Democrat Sarah R. "Sally" Kurtz and Republican Richard L. Roberts squared off Thursday night over Loudoun's rapid growth and the increasing pressure to preserve the rural western end of the county.
At a candidates debate in Lovettsville, Kurtz, 54, sharply criticized her opponent's record as Catoctin Ridge District supervisor from 1992 to 1996. Roberts lost a bid for the GOP nomination for chairman of the Board of Supervisors in 1995 to current Chairman Dale Polen Myers (R-At Large). Kurtz and Roberts are running for the seat being vacated by Helen A. Marcum.
Branding Roberts as pro-development, Kurtz said: "In his tenure, he voted in favor of over 19,000 new units. His voting record accelerated our growth rate. Our new board must balance what new development comes in. In the past, they sold the value of Loudoun cheap."
Roberts, 43, disputed Kurtz's portrayal, saying the county's general plan--a guide for growth--is "in need of an overhaul."
"We need to focus on making sure that we are improving the valuable rural character of Loudoun," he said, expressing disappointment that Kurtz continues to focus on the past.
The event, sponsored by the League of Women Voters and the Sterling Foundation, was one of a series in advance of the Nov. 2 elections.
Before a crowd of about 50 in the Lovettsville Community Center, the two candidates agreed on the need to encourage home-based businesses in the county's western end and said they are concerned about the burgeoning responsibilities of the county's dwindling number of volunteer firefighters.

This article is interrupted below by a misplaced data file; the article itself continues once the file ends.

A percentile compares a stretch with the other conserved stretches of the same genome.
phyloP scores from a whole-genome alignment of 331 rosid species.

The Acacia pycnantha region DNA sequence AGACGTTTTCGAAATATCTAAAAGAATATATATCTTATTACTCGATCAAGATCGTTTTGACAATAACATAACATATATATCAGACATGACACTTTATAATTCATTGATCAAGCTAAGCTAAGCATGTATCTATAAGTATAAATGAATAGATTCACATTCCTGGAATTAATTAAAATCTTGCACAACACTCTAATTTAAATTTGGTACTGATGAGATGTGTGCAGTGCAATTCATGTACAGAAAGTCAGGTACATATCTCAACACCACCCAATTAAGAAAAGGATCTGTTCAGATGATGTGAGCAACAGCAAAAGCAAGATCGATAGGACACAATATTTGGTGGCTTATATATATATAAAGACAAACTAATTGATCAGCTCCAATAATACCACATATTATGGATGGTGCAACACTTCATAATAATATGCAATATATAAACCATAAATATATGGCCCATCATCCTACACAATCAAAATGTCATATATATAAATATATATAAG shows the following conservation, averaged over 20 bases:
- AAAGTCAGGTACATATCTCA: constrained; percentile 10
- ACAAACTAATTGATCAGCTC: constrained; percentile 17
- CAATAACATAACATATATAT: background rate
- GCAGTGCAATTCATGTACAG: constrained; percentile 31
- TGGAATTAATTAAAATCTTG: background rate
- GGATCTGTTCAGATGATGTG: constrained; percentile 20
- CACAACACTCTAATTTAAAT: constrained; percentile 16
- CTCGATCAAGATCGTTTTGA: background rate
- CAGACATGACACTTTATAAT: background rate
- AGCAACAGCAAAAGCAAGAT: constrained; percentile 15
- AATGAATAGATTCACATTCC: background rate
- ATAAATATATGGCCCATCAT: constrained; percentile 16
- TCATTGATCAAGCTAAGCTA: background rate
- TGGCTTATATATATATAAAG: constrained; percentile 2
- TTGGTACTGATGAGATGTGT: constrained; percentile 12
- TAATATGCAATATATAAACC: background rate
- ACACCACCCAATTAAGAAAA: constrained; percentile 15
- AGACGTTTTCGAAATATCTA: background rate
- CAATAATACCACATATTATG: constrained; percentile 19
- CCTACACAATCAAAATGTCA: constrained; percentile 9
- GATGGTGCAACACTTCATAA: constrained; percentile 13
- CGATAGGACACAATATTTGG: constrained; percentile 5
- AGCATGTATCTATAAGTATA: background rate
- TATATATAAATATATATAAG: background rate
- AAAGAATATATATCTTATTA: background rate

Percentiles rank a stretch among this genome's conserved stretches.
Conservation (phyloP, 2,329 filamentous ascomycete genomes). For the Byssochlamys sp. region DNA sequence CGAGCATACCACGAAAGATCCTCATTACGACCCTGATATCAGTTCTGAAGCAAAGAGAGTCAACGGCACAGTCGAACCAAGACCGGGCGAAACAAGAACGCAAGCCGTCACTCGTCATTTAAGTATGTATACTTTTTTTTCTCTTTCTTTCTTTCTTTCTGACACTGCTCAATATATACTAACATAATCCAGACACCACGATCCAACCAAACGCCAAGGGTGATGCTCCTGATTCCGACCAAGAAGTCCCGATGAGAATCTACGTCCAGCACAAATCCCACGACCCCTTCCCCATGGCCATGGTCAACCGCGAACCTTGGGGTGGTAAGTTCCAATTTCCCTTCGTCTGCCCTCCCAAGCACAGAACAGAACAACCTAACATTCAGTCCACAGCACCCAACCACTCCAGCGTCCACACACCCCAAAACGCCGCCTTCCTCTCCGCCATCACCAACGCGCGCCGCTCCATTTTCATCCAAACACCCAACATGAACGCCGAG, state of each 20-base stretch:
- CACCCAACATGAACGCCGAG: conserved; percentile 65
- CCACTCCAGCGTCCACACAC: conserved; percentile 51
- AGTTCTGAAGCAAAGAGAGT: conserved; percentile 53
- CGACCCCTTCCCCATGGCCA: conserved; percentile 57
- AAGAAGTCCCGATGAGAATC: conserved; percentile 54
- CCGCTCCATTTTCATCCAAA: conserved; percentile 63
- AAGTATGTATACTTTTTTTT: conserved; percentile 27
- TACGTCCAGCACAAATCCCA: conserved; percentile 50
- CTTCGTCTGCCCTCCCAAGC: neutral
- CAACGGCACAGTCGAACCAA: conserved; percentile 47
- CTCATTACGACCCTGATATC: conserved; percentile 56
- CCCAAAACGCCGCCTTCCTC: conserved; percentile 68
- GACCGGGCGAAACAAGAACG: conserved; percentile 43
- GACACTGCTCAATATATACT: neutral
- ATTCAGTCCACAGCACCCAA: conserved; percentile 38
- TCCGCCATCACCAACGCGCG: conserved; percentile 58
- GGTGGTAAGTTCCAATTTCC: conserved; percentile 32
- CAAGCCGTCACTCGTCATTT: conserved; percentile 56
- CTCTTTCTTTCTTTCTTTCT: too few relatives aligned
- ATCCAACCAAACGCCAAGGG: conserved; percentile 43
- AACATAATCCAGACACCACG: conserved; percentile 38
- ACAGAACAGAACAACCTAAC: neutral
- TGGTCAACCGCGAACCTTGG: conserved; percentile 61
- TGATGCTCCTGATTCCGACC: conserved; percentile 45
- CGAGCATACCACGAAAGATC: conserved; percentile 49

Asked how the county should pay for new schools and improvements to existing facilities, the two offered different strategies.
Kurtz said she would push for enactment of a so-called affordability index, which would allow the county to stop issuing residential building permits if it could not afford the new schools and other capital facilities the new residents would necessitate.
Roberts said he would dedicate any new revenue to capital needs and would work to find ways to save money during construction.
In the area of transportation, both candidates said they support road improvements along Routes 15, 9 and 287 to alleviate congestion.
"Anybody who drives those roads knows they are, quite literally, killers," Roberts said. "They're overtaxed now, and they're going to kill more people. If we do nothing on Route 15, it becomes the western bypass."
Roberts, who runs a strategic planning business with his wife from their Waterford home, served on the Finance and Education/Public Safety committees during his four years as supervisor. Kurtz, a former high school special-ed teacher and nurse, runs a tree nursery in Lovettsville.
In her opening remarks, Kurtz attacked her opponent as being at "the center of an ethics scandal" in 1995 when he admitted accepting a free stay at the beach house of a member of the Hazel Thomas law firm. At the time, the firm was representing the Lansdowne rezoning before the Board of Supervisors, she said.
Roberts told the audience that although he did stay at a beach house, he was seeking solace after his best friend committed suicide. He declined to say whose house it was, adding that it was time to move on and stop dredging up the past.
"It was a friendly gesture. I was grieving over the loss of my friend," he said later. "It's an old story."
Some in the audience said they were dismayed by Kurtz's repeated criticisms of Roberts's record, saying that she should have given more specifics about her own ideas and plans if elected.
"There was so much negativity from beginning to end, instead of sticking to the issues," said Mickey McDowell, 68, of Lovettsville.
CAPTION: Sarah R. "Sally" Kurtz
CAPTION: Richard L. Roberts